Liberalism and Social Reform: Industrial Growth and Progressiste Politics in France, 1880-1914

By David M. Gordon | Go to book overview

Introduction

French industry entered a period of crisis in the 1980s. As in much of the industrialized world, companies were faced with increased international competition and were obliged to either adapt to new market conditions or perish. In 1984, the need to adjust became particularly acute in the steel industry. Workers had been gratified by the Socialist victory in 1981, having hoped that government subsidies would preserve their ailing companies and their own high wages. Three years later they were disappointed. The Socialist government, which was fearful of increasing the inefficiency that was the result of excessive government assistance, decided to yield to free market forces and allow competition to determine the survival of firms. Worker response was swift and furious. Lorraine, which had previously been France's chief steel-manufacturing center, was the scene of many demonstrations. Workers at Joeuf, one of the centers of the old Wendel industrial empire, chose a curious means of protest. As though to exorcise the spirit of François de Wendel, Lorraine's last great maître de forges, who had dominated the town for thirty years prior to World War II, they first destroyed a small stela dedicated to his memory. Then, in a wonderfully theatrical gesture, the Wendel mansion was symbolically stormed and gutted, with burning tires placed in front of the windows for a properly dramatic effect. 1 These acts, which were reminiscent in their imagery of the Great Fear during the French Revolution, were not entirely inappropriate considering workers' anxieties. However, Wendel had been dead since 1948, and his so-called chateau had not been lived in since before World War I. Thirty-five years after his death this former deputy, who had been president of the Comité des forges and director of the Banque de France, remained a potent political symbol.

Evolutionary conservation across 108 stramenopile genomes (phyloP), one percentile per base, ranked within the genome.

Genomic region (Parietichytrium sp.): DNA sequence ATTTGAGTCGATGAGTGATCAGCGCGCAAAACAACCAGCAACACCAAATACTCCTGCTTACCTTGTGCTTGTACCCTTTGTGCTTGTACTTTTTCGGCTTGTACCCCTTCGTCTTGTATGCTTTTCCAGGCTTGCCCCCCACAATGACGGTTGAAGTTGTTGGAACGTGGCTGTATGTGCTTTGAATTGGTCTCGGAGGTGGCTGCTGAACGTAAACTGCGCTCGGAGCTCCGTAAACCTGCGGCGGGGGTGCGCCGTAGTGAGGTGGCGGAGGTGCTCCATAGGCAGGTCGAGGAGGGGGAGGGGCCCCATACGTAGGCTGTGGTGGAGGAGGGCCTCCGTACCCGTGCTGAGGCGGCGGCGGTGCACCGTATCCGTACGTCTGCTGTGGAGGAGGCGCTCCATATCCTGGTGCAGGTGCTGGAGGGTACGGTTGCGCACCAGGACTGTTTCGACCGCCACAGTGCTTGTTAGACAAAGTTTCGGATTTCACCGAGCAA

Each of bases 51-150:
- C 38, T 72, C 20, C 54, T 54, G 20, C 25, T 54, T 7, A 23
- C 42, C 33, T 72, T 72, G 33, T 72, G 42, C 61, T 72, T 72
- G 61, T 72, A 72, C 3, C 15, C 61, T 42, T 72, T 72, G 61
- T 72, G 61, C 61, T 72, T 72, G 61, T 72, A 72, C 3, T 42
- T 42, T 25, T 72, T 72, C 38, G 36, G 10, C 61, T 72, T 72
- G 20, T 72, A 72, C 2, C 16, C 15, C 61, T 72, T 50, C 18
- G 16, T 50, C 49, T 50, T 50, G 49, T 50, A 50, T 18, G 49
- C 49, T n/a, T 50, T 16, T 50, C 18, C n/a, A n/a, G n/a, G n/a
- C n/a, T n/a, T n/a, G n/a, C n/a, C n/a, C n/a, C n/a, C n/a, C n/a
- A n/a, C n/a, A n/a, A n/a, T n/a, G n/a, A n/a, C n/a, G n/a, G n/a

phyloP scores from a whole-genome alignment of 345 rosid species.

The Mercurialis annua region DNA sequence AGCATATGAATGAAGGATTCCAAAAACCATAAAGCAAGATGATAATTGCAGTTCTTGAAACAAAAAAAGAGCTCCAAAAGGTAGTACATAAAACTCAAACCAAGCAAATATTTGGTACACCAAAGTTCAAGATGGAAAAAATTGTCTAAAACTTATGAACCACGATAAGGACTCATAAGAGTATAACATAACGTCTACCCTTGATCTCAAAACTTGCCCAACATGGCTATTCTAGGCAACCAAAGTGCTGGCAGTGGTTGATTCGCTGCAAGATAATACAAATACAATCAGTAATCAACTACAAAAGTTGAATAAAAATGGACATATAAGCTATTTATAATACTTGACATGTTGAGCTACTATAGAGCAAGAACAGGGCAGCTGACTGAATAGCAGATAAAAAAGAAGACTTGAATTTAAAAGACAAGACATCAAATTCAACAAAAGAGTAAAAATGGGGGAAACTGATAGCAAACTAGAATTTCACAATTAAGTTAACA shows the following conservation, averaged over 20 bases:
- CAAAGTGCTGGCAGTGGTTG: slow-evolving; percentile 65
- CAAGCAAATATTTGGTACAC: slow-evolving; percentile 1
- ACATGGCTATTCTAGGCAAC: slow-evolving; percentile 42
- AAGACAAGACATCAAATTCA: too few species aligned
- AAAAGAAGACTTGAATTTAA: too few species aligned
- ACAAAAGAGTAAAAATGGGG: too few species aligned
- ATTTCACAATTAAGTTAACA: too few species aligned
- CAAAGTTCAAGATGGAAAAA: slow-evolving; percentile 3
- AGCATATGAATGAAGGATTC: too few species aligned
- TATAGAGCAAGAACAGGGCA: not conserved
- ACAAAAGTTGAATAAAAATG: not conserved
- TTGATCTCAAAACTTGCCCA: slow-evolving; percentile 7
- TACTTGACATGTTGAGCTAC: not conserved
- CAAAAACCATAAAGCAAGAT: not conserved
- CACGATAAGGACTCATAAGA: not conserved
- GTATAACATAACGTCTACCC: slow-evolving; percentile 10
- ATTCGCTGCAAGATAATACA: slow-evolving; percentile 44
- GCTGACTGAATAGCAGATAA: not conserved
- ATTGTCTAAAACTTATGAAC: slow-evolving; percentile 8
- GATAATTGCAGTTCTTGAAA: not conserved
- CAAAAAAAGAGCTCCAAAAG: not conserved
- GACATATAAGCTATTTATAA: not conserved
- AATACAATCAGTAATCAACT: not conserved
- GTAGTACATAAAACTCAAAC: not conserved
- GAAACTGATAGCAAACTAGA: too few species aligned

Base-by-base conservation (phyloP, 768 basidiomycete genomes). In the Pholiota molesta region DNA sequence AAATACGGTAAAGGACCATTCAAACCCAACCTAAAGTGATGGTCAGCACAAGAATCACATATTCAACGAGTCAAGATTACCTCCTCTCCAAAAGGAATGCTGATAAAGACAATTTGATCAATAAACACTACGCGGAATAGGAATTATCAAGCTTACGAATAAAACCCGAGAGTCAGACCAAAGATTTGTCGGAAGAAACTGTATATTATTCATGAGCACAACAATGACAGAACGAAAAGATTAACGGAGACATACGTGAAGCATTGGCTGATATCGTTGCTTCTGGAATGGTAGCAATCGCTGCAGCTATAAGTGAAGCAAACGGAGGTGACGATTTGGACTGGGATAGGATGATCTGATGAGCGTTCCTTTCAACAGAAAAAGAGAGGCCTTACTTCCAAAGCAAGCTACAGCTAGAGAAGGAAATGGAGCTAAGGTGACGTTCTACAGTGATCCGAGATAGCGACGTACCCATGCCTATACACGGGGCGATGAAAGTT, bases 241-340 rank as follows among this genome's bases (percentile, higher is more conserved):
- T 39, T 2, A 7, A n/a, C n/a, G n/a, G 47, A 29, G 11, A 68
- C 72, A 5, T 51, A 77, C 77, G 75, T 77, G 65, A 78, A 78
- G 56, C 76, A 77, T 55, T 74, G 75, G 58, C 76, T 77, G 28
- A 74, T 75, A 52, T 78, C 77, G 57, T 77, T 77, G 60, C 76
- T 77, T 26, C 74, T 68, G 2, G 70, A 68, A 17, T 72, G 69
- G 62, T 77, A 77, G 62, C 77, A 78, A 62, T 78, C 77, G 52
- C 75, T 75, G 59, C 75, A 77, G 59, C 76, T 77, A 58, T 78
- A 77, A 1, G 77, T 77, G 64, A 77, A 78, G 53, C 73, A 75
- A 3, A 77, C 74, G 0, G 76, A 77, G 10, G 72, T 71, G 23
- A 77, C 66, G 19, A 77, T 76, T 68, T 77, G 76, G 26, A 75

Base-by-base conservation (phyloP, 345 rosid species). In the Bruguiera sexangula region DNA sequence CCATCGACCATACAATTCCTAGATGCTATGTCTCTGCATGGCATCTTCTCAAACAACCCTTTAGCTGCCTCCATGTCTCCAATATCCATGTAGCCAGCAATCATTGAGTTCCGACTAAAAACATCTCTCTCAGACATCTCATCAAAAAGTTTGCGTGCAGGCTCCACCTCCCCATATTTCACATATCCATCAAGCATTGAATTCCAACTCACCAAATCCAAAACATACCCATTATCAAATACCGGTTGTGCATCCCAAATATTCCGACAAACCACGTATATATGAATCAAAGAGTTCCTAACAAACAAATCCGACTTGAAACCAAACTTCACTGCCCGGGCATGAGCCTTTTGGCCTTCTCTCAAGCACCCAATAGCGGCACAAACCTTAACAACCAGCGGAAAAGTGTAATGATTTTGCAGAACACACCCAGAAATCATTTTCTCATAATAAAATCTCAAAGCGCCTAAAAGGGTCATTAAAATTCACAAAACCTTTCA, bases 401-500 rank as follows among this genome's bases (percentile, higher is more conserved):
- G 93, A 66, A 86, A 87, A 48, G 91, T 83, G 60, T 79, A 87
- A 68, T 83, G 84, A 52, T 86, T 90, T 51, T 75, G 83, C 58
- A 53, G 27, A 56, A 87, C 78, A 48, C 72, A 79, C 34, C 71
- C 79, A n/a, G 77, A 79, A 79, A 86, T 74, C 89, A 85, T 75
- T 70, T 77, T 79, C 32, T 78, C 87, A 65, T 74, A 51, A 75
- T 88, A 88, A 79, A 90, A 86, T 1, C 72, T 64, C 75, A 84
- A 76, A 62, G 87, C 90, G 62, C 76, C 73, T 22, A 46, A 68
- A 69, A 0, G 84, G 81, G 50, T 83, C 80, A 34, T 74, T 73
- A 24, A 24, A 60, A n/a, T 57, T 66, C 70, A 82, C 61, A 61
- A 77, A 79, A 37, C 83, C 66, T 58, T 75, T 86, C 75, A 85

The protesters were not entirely naive. Although their anger was directed primarily against the Socialist government which, they believed, had betrayed

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Liberalism and Social Reform: Industrial Growth and Progressiste Politics in France, 1880-1914
Table of contents

Table of contents

  • Title Page iii
  • Contents v
  • Acknowledgements vii
  • Introduction 1
  • Notes 27
  • 1 - Industrial Growth and Socialist Success at Roubaix 31
  • Notes 50
  • 2 - Eugène Motte and the Bourgeois Political Resurgence 55
  • Notes 78
  • 3 - Georges Claudinon and the Industrial Revival at Le Chambon-Feugerolles 83
  • Notes 109
  • 4 - Industrial Crisis and Progressiste Success at Rive-De-Gier 115
  • Notes 135
  • 5 - François De Wendel and Progressiste Politics in Industrial Lorraine 141
  • Notes 164
  • Conclusion 171
  • Notes 191
  • Appendix 195
  • Bibliography 209
  • Index 217
  • About the Author 227
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